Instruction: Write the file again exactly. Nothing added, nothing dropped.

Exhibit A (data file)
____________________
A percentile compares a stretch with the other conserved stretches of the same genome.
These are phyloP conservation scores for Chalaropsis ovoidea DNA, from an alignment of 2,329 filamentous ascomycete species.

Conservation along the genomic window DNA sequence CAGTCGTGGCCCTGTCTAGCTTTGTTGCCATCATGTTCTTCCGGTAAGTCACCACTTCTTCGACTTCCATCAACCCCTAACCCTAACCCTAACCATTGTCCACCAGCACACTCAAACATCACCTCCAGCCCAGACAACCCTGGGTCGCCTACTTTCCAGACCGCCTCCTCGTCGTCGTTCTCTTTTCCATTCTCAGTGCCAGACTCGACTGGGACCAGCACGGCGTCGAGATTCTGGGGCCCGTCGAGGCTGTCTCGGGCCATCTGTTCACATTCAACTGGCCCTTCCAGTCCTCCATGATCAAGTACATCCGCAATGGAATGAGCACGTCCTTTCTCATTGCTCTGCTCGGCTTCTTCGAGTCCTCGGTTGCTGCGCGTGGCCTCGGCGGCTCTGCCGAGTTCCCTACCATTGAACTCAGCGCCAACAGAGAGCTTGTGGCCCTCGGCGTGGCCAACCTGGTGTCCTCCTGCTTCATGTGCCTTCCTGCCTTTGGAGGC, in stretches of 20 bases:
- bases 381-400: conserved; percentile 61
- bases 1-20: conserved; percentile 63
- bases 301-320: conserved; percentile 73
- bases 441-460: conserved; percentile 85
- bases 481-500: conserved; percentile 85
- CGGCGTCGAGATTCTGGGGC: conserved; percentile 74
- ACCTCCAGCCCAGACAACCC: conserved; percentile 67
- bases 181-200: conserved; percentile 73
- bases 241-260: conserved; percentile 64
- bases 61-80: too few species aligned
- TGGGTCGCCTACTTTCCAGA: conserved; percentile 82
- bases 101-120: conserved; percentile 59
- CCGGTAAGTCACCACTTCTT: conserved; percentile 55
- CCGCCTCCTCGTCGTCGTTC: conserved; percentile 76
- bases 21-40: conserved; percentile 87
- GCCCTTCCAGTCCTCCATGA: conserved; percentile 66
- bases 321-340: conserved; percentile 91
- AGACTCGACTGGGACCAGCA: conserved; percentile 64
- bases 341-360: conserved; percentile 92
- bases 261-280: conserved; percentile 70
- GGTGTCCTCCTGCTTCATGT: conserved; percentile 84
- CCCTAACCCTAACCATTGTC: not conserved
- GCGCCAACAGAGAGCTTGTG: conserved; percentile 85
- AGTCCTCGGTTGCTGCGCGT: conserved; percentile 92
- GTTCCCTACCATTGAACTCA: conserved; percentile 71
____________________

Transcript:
A percentile compares a stretch with the other conserved stretches of the same genome.
These are phyloP conservation scores for Chalaropsis ovoidea DNA, from an alignment of 2,329 filamentous ascomycete species.

Conservation along the genomic window DNA sequence CAGTCGTGGCCCTGTCTAGCTTTGTTGCCATCATGTTCTTCCGGTAAGTCACCACTTCTTCGACTTCCATCAACCCCTAACCCTAACCCTAACCATTGTCCACCAGCACACTCAAACATCACCTCCAGCCCAGACAACCCTGGGTCGCCTACTTTCCAGACCGCCTCCTCGTCGTCGTTCTCTTTTCCATTCTCAGTGCCAGACTCGACTGGGACCAGCACGGCGTCGAGATTCTGGGGCCCGTCGAGGCTGTCTCGGGCCATCTGTTCACATTCAACTGGCCCTTCCAGTCCTCCATGATCAAGTACATCCGCAATGGAATGAGCACGTCCTTTCTCATTGCTCTGCTCGGCTTCTTCGAGTCCTCGGTTGCTGCGCGTGGCCTCGGCGGCTCTGCCGAGTTCCCTACCATTGAACTCAGCGCCAACAGAGAGCTTGTGGCCCTCGGCGTGGCCAACCTGGTGTCCTCCTGCTTCATGTGCCTTCCTGCCTTTGGAGGC, in stretches of 20 bases:
- bases 381-400: conserved; percentile 61
- bases 1-20: conserved; percentile 63
- bases 301-320: conserved; percentile 73
- bases 441-460: conserved; percentile 85
- bases 481-500: conserved; percentile 85
- CGGCGTCGAGATTCTGGGGC: conserved; percentile 74
- ACCTCCAGCCCAGACAACCC: conserved; percentile 67
- bases 181-200: conserved; percentile 73
- bases 241-260: conserved; percentile 64
- bases 61-80: too few species aligned
- TGGGTCGCCTACTTTCCAGA: conserved; percentile 82
- bases 101-120: conserved; percentile 59
- CCGGTAAGTCACCACTTCTT: conserved; percentile 55
- CCGCCTCCTCGTCGTCGTTC: conserved; percentile 76
- bases 21-40: conserved; percentile 87
- GCCCTTCCAGTCCTCCATGA: conserved; percentile 66
- bases 321-340: conserved; percentile 91
- AGACTCGACTGGGACCAGCA: conserved; percentile 64
- bases 341-360: conserved; percentile 92
- bases 261-280: conserved; percentile 70
- GGTGTCCTCCTGCTTCATGT: conserved; percentile 84
- CCCTAACCCTAACCATTGTC: not conserved
- GCGCCAACAGAGAGCTTGTG: conserved; percentile 85
- AGTCCTCGGTTGCTGCGCGT: conserved; percentile 92
- GTTCCCTACCATTGAACTCA: conserved; percentile 71